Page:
Network Security in the Age of *Any* Computing: Policy Granularity

As we discussed in the last post, there are number of ways to enforce access policies for any computing. Given the flexibility and dynamic nature of business, access policies should provide sufficient flexibility to meet business needs. To illustrate, let’s look at how an enforcement mechanism like network access control (NAC) can provide this kind of granularity. What you want is map out access models and design a set of policies to provide users with the right access at the right time from the right device. Let’s focus on mobile devices, the poster children for any computing, and typically the hardest to secure. First we will define three general categories of mobile devices trying to connect to your network: Corporate devices: You have issued these devices to your employees and they are expected to get full access to pretty much whatever they need. You’ll want to verify both the user (strong authentication) and the device itself. It is also important to monitor what the device is doing to ensure authorized use after the pre-connect authentication. Personal devices: Sure, it’s easy to just implement a blanket policy of no personal devices. There are big companies doing that right now, regardless of user grumpiness over not being able to use their fancy new iPads at work. But if draconian isn’t an option in your shop, you could move authenticated, unauthorized devices onto a logical network configured only for outbound Internet access. Or provide access to non-critical resources such as employee wikis and the like but block access to corporate email servers, assuming you don’t want company email on these devices. Everything else: Lots of guests show up at your facilities and try to connect to your networks – both wired and wireless. If they successfully gain access via WPA2 or a physical port, they need to be bounced from the network. This represents the “access” part of network access control. Depending on your pain threshold, there are many other device types and usage models that can be profiled to create specific enforcement policies. Granularity is only limited by your ability to map use cases and design access policies. Let’s not forget that you can also implement policies based on roles. For instance, your marketing group might have network access with iPads, since every good marketer needs one. But if engineers do not have a business justification for iPad use that group could be blocked. Policies aren’t defined merely by what (device) the user has, but also on who they are. Posture-based Policies What about policies based on defenses implemented on the endpoint or mobile device – such as AV, full disk encryption, and remote wipe? Clearly you need to control those devices as well. Being able to restrict users without certain patches on their device is legitimate. Or you might want want to keep end users off of your protected network segment if they don’t have full disk encryption active, to avoid breach disclosure if they lose the device. It’s not just about knowing what the device is, and who is using it, but also what’s on it. As you can see, this is problem includes at least 3 dimensions, which is why getting policies right is a prerequisite for controlling access. We’ll talk more about getting the policies right incrementally when we wrap up the series. Which, once again, brings up our main point. Make sure you can enforce security policies that reflect your desired security posture given the context of your business processes. Don’t force your security policy to map to your enforcement mechanisms. Share:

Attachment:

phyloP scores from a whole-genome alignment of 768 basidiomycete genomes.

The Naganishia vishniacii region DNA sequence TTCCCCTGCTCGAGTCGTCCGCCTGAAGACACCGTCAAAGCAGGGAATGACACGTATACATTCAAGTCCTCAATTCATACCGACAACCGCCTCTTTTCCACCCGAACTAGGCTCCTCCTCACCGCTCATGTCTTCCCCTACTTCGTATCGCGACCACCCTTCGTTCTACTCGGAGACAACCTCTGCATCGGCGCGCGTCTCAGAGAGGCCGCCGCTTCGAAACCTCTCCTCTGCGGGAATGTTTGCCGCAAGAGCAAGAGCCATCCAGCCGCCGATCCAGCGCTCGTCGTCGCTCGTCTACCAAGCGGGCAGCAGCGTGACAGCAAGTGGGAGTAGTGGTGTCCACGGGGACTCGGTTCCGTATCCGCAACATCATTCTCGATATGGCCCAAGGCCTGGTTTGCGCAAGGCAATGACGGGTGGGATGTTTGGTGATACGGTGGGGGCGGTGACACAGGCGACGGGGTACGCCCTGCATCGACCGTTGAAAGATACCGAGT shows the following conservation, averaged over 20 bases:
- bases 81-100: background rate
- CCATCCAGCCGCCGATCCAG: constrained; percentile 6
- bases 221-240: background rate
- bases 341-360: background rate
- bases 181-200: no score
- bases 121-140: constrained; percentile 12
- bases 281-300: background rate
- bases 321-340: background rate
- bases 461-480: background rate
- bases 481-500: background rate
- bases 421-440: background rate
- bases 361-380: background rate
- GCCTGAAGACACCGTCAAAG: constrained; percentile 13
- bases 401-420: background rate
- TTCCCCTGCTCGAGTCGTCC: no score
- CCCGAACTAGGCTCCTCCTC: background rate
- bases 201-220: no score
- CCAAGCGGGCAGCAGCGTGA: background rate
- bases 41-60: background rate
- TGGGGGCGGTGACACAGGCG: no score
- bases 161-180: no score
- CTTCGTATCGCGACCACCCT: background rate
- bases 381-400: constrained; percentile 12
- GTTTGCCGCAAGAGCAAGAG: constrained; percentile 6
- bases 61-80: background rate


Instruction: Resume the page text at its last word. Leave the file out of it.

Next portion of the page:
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Table Stakes